2014-01-24 / Commentary

Stinking Memories

It’s not a criticism; It’s an observation
Mike Cox

One of the great things about acquiring years like crazy old ladies acquire cats is that one can browse through the internal catalogue and quickly bring to life memories from the past. Sometimes I’ll be walking along unaware and something I hadn’t considered in decades will appear as real as when it initially happened.

Old songs can trigger events. So can seeing someone with mannerisms of a long forgotten acquaintance. One of the best mechanisms for old memories is our sense of smell. There was a place on Fifteenth Street in Tuscaloosa that baked loaf bread. Almost anytime day or night one could pick up the scent when in the general vicinity and the wind was right.

As teenagers, we roamed the streets and railroad tracks in that area after sneaking out from whatever parents we were all staying with that Friday night. Almost all our shenanigans were orchestrated while we were hungry. If someone could actually make a food item that tasted as good as that bread smelled, he’d corner the food market. Label it shade grown, and he’d make billions.

While driving home from Greenwood the other night, I encountered another vivid aroma that brought back a flood of childhood events. Unfortunately, it was the scent of a skunk. I actually had two encounters with the legendary pole cat while we lived at my dad’s home place for one year. My brother Rick and I, along with Philip Desmond, were walking through cow pastures one day and saw one waddling across the meadow.

Being destructive little hellions, we decided to throw rocks at the thing, just to see if we could hit it. We missed more than we hit and got frustrated but probably not as frustrated as the skunk. Philip ran up close and hit the poor animal with a large rock. Rick was right beside him watching. The skunk, in a last desperate act, loosed a foul smell that engulfed both boys and remained with them for several days.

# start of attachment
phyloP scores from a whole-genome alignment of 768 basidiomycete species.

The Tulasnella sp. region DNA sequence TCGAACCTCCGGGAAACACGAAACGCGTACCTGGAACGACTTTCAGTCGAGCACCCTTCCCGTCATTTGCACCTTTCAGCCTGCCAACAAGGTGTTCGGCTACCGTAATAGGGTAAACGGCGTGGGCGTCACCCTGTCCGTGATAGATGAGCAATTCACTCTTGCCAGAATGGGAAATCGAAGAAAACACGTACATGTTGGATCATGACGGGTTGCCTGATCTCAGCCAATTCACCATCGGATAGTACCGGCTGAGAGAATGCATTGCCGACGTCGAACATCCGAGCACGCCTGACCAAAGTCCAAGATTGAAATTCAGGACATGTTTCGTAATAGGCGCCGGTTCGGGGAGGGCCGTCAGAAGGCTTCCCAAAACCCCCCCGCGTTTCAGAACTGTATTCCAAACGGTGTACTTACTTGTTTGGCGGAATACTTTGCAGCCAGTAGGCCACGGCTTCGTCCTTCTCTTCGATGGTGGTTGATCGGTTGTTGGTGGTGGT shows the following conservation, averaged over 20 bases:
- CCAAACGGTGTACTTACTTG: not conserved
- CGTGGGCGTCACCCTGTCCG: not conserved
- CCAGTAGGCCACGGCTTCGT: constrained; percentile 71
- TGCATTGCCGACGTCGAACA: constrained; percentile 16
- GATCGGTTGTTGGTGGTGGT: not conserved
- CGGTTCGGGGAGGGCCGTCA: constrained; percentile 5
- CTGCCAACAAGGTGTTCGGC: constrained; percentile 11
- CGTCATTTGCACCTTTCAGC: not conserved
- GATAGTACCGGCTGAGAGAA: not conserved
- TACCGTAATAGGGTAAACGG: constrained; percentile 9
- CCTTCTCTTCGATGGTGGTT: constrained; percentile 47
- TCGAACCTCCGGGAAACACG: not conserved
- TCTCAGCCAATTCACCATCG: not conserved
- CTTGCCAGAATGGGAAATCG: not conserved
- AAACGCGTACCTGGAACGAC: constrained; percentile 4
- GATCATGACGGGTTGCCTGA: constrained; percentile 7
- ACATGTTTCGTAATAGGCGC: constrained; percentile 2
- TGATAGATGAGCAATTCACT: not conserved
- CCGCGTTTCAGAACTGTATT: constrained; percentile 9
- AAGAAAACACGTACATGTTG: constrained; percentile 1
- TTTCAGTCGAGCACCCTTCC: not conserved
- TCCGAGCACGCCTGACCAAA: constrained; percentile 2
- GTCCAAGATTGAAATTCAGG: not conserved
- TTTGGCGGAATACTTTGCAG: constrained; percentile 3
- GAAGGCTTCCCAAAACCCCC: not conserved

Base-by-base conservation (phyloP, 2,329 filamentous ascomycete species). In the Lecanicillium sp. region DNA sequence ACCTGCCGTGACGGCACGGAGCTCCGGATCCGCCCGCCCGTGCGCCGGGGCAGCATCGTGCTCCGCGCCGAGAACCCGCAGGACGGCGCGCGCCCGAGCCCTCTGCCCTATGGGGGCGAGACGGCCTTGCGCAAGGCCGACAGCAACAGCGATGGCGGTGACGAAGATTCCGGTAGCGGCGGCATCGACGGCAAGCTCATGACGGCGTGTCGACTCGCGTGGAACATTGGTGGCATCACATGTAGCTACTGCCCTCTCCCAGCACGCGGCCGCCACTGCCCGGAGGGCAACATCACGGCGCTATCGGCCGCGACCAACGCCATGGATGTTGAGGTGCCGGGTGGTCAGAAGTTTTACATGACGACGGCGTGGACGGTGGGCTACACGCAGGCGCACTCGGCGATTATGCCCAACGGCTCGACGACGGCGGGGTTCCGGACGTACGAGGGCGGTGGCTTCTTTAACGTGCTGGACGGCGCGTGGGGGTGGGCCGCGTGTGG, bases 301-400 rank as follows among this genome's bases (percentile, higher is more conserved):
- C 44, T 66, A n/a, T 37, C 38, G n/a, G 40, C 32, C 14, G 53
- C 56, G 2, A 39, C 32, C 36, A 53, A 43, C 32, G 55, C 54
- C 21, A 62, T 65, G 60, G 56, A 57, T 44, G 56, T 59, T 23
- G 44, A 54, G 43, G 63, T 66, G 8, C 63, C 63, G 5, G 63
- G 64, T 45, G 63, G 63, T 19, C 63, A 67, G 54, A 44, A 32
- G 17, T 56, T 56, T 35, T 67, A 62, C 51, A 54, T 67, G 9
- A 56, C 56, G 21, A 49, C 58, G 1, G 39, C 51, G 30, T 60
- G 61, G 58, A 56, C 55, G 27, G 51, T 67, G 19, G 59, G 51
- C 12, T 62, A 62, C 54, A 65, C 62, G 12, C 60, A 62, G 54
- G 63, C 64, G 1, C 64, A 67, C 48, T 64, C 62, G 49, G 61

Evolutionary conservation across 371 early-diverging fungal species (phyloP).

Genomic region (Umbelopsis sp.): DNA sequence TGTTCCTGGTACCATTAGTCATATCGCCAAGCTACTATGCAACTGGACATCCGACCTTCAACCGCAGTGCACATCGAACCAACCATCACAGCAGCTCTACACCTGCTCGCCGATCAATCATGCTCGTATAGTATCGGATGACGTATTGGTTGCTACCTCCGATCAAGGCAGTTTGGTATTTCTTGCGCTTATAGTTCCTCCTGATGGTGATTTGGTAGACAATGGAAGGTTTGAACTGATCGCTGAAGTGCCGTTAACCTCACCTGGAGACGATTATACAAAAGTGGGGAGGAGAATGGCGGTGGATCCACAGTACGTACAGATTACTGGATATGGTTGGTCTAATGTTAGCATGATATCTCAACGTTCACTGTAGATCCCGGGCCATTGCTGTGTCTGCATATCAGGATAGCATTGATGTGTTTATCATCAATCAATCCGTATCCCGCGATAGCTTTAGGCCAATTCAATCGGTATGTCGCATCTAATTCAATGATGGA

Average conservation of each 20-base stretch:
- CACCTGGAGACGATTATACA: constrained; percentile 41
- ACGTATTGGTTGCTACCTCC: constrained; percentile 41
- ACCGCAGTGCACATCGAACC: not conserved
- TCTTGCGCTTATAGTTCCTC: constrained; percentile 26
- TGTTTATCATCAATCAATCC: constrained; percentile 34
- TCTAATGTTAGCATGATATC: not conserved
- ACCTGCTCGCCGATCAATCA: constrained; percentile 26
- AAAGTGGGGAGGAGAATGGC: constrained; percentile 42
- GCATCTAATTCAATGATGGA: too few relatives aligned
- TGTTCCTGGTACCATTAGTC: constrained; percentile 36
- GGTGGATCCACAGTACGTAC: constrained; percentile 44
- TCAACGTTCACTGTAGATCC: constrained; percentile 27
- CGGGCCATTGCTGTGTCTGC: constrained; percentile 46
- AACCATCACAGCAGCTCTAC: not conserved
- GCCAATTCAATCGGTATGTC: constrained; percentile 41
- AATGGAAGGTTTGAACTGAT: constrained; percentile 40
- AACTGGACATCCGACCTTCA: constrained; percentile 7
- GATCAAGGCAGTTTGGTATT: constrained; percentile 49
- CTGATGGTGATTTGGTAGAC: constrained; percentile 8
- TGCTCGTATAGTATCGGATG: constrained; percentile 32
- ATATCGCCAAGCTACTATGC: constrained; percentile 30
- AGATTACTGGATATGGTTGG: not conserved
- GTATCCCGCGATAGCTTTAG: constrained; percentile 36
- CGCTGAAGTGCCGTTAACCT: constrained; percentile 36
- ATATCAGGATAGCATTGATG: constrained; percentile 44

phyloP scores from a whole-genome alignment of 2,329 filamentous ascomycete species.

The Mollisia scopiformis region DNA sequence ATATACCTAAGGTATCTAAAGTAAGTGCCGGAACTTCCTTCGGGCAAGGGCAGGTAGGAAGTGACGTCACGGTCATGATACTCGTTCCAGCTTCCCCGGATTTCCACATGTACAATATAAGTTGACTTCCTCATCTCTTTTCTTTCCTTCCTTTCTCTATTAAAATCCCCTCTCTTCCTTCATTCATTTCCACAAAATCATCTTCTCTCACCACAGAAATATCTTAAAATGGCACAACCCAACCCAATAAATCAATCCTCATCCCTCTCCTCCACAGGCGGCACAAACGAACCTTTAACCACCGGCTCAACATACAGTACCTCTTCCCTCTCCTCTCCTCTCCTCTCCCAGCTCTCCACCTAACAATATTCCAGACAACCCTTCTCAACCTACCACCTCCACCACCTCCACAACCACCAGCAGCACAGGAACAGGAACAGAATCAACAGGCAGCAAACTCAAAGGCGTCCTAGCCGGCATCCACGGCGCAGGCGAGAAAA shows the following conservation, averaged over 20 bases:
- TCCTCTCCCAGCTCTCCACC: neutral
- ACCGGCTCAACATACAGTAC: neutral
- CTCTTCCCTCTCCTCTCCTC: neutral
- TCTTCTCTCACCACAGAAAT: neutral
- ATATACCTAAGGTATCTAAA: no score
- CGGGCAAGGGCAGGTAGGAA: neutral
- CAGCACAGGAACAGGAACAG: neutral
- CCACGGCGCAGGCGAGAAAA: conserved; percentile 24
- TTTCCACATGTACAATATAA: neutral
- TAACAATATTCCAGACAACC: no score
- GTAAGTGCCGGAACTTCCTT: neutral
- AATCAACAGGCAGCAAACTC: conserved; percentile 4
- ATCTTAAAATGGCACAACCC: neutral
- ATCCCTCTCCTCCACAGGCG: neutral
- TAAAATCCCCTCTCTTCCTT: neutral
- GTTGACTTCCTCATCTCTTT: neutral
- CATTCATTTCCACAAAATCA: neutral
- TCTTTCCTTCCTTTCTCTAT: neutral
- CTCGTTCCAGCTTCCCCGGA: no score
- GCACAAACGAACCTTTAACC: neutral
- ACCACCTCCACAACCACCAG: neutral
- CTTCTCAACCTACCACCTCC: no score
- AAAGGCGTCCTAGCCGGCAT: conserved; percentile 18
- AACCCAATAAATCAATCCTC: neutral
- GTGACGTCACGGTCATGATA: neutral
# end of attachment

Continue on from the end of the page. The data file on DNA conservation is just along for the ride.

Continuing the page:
A few months later, a different skunk entered our dog trot style house and snuck behind the cupboard, trying to hide from all the general familial commotion. I can still remember my parents on either side of the cupboard, each one trying to force the skunk out the back door with all manner of noise, threats, and pleading. The number one bullet point on their action plan was refraining from exciting or injuring the animal so he would retreat safely and without leaving an aroma.

My father eventually got frustrated and hit Pepé Le Pew with a stick. This one also expelled a stench that filled the tiny room that served as our kitchen. My mother was downwind. I’m not sure what my father’s punishment was for that error, but, looking back as a grown man, I can imagine it was considerable and lengthy.

Twenty years after that event, Dad and I were walking the old home place. We dropped by that same house, long since abandoned. Rain had fallen earlier that morning, and you could still smell the skunk’s gift to us.

Vivid would be a good word for that.

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